Britney-Jade Colangelo can be found…well, everywhere. Twitter. Blumhouse. Playboy. BirthMoviesDeath. And probably more venues before this hits online.

And be sure to follow her forays into film-making  on Facebook and Vimeo, while you’re at it.



It’s been a long time since I’ve put fingers to keyboard here, so the three or four of you (and that is being incredibly generous) still here might be wondering ” Where have you been? What’s with all the silence?” The short answer: a lot. The longer one’s gonna require a paragraph, may be two. I promise to keep things less on the loquacious side and more “brevity is wit”-ish.

Let’s start off with terminal illness,shall we? Not mine, but close enough to home. Our family made the move to new accommodations at the end of December – bigger, more rooms and a kick-ass basement custom made for reclusive writer time –  to help my wife’s mother with her ongoing treatment for two different types of cancer. Both rare, both found in single-digit percentiles of the population. Then the cancer got ballsy, made its way into the marrow, bumped things up from “concerning” to “this is going to kill you”. There were weeks left, if we were lucky. After a debilitating first round of chemo, we started to see improvements. Vast, “holy shit” honest-to-goodness miracle kind of improvements. And that trend continued for months, till we got the good news a couple of weeks ago. Zero traces. The marrow is clean. It’s over, and we couldn’t be happier at this outcome. We’re a tight little unit, this family. And every day, I’m glad to be surrounded by such strong and beautiful people.

As a result of the above, though, some things had to be placed on the back-burner while we waged this little war. With the fires put out, and a new “normal” slowly becoming commonplace, it’s time to get back to business. To quote Abraham Van Helsing, ” There is work – wild work – to be done.” First, and certainly not least – I’m plying my trade under a new umbrella. The folks at (specifically Editor-In-Chief, Rebekah McKendry) have been kind enough (and trusting -the fools…) to allow me to spew words on their website. Before the above-mentioned crisis shook up the status quo, I managed to post a couple of articles.

Should you feel the need to read assorted verbiage on genre-related fooferaw,  take a gander at the menu:

A Kind of (Black) Magic: Another Look at Clive Barker’s LORD OF ILLUSIONS

DC’s ANIMAL MAN Volume II: The Best Horror Comic You May Have Missed

Marvel Movies Phase IV — Bring on the MONSTERS!

What Lies Beneath: Toronto and The Tunnel Monster of Cabbagetown

They’re a good gang to hook up with – fans with a love of the genre who aren’t afraid to fly the flag for their personal favourites – and they trust me enough to let me occupy space on their real estate. I’m still not convinced that my style of writing could be labelled “journalism”. But it’s fun. I get to talk about things I like, and share it among like-minded individuals. So I’m going to keep at that for a while.

I also quit smoking. 25 years on the hook, now ten months nicotine-free. And I don’t miss it. Not a bit. It’s hard, but not impossible. So maybe I’ll write about it here.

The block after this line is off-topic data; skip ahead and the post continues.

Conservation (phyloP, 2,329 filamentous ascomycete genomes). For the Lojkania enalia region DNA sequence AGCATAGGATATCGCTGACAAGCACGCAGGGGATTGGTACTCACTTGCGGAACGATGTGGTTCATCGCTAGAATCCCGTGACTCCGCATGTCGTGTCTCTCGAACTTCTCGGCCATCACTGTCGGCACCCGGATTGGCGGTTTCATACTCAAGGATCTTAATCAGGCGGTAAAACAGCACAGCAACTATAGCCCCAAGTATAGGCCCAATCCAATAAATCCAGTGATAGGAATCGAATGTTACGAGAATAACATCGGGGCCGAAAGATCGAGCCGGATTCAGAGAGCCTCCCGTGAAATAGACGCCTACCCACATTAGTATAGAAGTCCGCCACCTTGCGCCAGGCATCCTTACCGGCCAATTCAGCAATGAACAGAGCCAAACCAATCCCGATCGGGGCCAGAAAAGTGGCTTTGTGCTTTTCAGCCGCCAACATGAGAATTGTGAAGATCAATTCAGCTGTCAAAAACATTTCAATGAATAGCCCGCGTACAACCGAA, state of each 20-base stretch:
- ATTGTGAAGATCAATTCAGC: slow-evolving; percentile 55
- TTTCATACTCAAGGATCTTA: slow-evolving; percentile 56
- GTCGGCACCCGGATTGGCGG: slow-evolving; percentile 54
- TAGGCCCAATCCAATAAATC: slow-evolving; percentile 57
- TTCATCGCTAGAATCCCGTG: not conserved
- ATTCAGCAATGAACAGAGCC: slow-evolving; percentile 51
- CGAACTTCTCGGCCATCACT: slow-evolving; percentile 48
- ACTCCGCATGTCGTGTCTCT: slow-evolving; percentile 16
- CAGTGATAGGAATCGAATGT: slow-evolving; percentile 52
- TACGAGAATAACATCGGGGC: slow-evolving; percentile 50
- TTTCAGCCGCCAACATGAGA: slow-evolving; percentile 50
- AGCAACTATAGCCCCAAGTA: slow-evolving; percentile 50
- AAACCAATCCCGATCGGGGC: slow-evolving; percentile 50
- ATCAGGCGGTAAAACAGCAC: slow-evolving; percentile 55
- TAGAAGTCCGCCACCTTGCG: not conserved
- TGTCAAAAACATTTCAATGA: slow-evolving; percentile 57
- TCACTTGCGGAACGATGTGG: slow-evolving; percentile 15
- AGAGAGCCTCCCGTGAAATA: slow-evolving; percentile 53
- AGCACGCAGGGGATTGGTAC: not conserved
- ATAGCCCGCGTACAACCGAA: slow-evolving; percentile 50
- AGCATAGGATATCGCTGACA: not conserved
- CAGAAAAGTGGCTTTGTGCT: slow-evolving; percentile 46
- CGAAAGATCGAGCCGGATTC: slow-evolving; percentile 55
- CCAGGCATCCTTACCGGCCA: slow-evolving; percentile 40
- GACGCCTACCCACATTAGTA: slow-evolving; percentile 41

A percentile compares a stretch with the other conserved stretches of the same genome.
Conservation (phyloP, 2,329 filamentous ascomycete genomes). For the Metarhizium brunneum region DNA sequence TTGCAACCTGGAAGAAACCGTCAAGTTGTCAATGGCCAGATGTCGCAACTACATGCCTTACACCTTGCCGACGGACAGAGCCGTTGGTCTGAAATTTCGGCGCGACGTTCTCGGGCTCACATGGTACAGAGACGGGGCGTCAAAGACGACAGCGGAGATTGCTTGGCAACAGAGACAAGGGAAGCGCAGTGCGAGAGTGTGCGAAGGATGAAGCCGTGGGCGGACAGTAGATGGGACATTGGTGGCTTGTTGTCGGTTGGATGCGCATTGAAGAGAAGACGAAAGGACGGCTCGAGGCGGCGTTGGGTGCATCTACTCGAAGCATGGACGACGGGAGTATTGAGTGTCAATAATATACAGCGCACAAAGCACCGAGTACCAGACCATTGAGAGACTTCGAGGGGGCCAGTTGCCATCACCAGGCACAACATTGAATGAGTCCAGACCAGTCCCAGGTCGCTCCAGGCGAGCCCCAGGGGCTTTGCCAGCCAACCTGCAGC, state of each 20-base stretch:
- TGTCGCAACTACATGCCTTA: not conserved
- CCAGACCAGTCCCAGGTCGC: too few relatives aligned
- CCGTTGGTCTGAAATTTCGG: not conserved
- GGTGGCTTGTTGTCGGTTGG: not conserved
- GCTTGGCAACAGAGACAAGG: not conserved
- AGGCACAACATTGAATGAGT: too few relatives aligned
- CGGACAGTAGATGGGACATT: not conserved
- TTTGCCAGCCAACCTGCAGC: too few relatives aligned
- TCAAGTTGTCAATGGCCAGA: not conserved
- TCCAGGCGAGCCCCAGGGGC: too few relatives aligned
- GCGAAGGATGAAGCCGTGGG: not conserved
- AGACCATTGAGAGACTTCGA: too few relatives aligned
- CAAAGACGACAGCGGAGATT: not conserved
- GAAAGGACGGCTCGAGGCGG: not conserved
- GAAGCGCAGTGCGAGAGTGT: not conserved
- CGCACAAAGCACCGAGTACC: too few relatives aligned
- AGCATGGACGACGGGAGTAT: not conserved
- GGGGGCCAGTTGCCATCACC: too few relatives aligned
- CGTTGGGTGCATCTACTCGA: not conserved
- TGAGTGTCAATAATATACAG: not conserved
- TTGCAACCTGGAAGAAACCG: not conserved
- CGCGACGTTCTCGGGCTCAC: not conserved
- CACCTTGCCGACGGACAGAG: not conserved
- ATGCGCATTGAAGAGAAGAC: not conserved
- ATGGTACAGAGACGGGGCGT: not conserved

And we got a dog. Her name is Maggie. And she’s awesome.


Aside from that? Who knows. If there’s anything I’ve learned over the past year, it’s that life is short and no one is going to hand anything to you. So there will be more writing, here and elsewhere. I could get all wordy about my intentions, or just get down to the work.

In the end, the work is the only thing that matters. So time to get back to it.
It feels good to be back.



Listen closely. A faint collection of sounds. Static, the crackle of electricity, the creaking of joints and pistons long motionless, slowly stirring. Moving.

It’s the sounds of life, or something like it, as this long-slumbering entity begins to stir, shaking off cobwebs and dust and lethargy with slow, deliberate movement.

It’s awakening. And it has things it wants to share.

Keep watching this space.



It’s the first of February, which means Women In Horror Month is officially out of the gates and running. In what has been an ongoing tradition, Vancouver’s Twisted Twins Productions (Jen & Sylvia Soska) have gathered together a confederacy of like-minded filmmakers to celebrate WiHM and raise awareness of the need for donations to blood banks across North America. The result is the Massive Blood Drive anthology, a collection of short films that brings together old-school splatter with big-hearted philanthropy.

As stated in this year’s press release, things have gotten a bit of a shake-up in the roster: “Every year, we have taken it upon ourselves to create PSAs urging people to donate. You can’t think horror without thinking blood and horror is all about facing your fears. Anyways, what’s one small prick in a world filled with an epidemic of pricks, right?

Over the years the PSA has grown to include and spotlight artists from across the globe. This year was our first year to include feminists of any gender. Our goal has always been inclusion, support, and awareness. Many of these artists wouldn’t have their voices heard without opportunities such as those gifted from events like Women In Horror Month.”

Previous Blood Drive contributors return to the fold for Round 7, including Jill Sixx Gevargizian (The Stylist, Call Girl), Maude Michaud (Dys-, Red), Patricia Chica (Ceramic Tango) Gigi Saul Guerrero (El Gigante, Madre De Dios) and Women In Horror Month FounderHannah Neurotica.

Among this year’s stable of fresh meat, there are contributions from Nicole McClure (The Unbearable Lightness of Boning), Joe Magna (Hellevator), Lisa Ovies (Puppet Killer), Andy Stewart(Dysmorphia, Remnant) Tristan Risk (American Mary, House of Manson) and the debut of Blood Drive’s youngest auteurs to date, 17-year olds Veronica Hampson and Kate Taeuschel.

So enough talk. Press “play”, soak in some quick & dirty work from some of the best in the business, then get out there and donate!

A word of warning, though, straight from the source:

” IT IS NOT SAFE FOR WORKIf your work sucks. Viewer discretion is advised but should be completely ignored.

Be sure to check out for more events and news as the month progresses.